Upstate Medical student wins prestigious U.S. Public Health Service Award
Upstate Medical University medical student Sydney Russell Leed has received a 2019 U.S. Public Health Service (USPHS) Excellence in Public Health Award in recognition of her commitment and work to advance public health in communities and who exemplify the Public Health Service’s mission to protect, promote and advance the health and safety of our nation.
On behalf of the USPHS, Rear Admiral Michael Toedt, MD, chief medical officer of the Indian Health Service, presented the award to Russell Leed in a ceremony at the Health Sciences Library on the Upstate campus March 11.
Russell Leed, an MD/MPH candidate in her second year, has been active on and off campus in a variety of health justice and civic engagement efforts. She was one of 15 students who organized the first Health Justice at Upstate Conference, which was held in January; she also helped developed and maitain a community garden at the Rescue Mission Homeless shelter. Russell Leed also was instrumental in promoting voter education and registration in the local community in partnership with the local chapter of the NAACP and the League of Women Voters.
Russell Leed participated in the Women H.E.A.L (Health, Education and Learning) program at the Rescue Mission Alliance in Syracuse. The program sought to increase the capacity of the Rescue Mission to better meet the needs of the female residents by offering monthly, interactive group sessions.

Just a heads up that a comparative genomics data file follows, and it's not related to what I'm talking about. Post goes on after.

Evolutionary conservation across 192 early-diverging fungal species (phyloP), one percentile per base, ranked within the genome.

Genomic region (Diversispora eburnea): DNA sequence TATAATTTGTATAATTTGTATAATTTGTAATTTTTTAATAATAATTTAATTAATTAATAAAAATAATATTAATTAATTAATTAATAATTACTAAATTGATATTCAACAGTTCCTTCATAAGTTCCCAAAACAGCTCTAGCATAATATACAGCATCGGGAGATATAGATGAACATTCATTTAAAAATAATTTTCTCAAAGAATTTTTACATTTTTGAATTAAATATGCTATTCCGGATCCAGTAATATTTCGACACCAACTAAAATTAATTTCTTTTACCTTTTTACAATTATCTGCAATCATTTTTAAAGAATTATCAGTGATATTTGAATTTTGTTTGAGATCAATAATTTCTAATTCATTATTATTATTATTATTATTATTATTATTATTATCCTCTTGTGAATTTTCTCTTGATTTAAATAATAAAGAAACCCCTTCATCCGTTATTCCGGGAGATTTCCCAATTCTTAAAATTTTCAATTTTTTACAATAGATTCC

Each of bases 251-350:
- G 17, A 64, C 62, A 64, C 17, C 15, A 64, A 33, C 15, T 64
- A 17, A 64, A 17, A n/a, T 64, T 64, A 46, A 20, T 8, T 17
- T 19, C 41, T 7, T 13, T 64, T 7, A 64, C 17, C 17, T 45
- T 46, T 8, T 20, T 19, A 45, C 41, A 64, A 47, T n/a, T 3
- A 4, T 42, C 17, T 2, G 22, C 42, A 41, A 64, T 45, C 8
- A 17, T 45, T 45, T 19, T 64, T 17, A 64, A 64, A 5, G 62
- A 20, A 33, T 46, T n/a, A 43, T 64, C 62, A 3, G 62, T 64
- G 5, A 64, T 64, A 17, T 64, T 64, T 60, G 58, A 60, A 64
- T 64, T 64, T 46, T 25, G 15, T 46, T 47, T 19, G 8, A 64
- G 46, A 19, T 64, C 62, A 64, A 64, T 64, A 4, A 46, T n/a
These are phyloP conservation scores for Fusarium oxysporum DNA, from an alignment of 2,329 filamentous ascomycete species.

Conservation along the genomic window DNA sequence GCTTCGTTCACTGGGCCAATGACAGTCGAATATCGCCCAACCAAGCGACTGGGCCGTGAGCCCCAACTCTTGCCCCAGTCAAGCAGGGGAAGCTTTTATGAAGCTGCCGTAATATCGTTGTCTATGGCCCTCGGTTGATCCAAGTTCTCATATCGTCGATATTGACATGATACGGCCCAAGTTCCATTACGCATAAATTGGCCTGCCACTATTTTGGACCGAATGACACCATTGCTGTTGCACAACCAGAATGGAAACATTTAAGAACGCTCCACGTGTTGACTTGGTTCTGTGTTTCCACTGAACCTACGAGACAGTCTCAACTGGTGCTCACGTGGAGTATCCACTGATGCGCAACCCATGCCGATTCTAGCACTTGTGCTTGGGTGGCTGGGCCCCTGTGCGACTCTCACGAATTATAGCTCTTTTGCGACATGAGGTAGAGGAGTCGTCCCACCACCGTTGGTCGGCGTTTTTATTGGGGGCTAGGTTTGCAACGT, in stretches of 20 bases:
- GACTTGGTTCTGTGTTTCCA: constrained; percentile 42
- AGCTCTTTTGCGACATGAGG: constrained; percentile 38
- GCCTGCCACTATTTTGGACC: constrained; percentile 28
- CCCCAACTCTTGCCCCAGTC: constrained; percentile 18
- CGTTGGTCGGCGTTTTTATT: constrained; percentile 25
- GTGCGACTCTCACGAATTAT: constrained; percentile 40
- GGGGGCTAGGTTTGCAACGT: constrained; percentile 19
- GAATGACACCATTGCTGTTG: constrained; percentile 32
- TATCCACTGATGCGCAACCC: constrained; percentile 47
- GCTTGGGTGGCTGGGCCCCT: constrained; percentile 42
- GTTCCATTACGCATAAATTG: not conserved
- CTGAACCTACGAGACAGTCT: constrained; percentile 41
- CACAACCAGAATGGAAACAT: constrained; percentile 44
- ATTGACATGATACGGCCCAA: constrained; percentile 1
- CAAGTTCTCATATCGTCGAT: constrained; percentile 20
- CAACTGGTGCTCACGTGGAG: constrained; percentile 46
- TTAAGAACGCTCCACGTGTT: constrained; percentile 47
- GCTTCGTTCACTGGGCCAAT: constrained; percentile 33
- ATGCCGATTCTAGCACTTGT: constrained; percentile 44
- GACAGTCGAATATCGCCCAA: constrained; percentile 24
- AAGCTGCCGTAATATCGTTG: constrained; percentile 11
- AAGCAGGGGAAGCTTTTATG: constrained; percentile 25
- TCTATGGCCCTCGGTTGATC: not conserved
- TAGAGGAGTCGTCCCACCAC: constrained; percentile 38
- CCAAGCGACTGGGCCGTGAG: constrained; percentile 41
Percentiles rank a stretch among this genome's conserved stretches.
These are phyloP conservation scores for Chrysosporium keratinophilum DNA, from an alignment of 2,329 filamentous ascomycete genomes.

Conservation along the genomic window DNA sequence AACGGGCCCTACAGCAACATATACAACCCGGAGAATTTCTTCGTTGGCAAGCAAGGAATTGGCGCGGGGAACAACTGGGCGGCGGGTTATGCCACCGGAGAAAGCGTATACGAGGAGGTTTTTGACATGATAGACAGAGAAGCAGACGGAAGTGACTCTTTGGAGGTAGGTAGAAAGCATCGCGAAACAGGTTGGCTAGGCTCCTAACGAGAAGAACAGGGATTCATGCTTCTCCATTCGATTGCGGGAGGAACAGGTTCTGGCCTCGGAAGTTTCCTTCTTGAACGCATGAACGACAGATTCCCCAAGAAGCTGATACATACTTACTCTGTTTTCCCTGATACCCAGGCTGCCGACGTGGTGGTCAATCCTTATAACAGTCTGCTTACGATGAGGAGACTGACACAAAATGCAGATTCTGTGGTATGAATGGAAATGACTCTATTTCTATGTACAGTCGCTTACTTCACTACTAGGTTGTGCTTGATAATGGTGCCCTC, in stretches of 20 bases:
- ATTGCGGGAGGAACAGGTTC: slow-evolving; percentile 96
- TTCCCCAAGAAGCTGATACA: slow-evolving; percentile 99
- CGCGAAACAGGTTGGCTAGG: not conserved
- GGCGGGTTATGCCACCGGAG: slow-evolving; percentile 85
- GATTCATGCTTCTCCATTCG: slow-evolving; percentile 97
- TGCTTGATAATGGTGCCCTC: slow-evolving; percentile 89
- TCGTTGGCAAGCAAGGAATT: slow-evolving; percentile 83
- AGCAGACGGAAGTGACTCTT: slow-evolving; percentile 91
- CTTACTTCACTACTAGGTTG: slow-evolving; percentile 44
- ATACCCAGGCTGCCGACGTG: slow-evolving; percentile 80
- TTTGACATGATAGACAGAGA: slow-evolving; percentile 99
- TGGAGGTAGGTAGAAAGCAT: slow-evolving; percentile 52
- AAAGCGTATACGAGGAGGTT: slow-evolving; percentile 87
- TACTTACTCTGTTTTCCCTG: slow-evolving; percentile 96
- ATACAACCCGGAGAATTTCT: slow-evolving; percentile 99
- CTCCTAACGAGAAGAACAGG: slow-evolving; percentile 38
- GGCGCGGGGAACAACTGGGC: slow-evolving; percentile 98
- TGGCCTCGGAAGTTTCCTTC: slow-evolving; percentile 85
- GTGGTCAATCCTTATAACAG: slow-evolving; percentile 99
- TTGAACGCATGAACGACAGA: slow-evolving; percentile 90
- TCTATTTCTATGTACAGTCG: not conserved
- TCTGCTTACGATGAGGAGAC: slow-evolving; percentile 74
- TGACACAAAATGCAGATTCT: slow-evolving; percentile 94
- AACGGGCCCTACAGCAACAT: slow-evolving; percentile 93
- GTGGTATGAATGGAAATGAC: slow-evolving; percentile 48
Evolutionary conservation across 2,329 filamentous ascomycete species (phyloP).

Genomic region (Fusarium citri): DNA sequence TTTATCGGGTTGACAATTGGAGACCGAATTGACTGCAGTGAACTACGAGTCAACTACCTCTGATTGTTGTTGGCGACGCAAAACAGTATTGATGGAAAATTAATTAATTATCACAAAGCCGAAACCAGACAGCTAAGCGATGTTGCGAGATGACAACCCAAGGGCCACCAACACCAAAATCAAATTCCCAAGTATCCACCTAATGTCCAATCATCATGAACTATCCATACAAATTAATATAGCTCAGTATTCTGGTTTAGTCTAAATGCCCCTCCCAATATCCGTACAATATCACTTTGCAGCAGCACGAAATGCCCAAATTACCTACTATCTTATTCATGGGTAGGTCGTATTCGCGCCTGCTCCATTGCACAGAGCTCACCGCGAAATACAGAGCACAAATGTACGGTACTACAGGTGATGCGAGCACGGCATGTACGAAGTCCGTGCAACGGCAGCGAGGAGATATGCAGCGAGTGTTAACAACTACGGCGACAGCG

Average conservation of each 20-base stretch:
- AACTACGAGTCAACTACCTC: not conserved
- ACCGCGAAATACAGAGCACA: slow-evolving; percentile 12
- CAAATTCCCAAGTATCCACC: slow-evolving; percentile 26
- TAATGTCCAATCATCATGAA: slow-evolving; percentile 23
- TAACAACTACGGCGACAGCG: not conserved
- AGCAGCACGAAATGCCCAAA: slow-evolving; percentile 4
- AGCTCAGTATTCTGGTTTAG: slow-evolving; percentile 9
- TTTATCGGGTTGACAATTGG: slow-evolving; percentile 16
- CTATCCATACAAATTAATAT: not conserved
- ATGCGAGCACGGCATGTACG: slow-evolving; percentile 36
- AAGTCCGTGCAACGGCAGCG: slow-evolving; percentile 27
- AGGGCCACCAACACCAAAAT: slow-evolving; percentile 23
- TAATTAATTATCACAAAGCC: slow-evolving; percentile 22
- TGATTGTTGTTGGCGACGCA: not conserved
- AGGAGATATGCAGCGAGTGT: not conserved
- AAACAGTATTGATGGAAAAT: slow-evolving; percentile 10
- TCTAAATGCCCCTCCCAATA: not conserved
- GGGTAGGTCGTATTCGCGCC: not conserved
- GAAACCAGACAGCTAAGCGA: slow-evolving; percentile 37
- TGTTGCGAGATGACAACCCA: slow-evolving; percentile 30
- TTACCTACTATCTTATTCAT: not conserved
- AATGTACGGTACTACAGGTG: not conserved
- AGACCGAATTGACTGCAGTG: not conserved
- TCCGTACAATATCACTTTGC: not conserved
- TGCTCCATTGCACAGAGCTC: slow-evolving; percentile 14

She is an advocate for a single-payer health system and founded Upstate's chapter of Students for a National Health Program in 2016, and now serves on the board of the national organization, representing more than 70 chapters.
Russell Leed's outreach work was supported in part by Upstate Center for Civic Engagement, which provides opportunities for students to address health needs in the community through their work for human service agencies and other organizations.
The United States Public Health Service is led by the Surgeon General and is made up of more than 6,700 Commissioned Corps officers that are driven by a passion to serve the underserved and work on the front lines of public health—fighting disease, conducting research and caring for patients in underserved communities.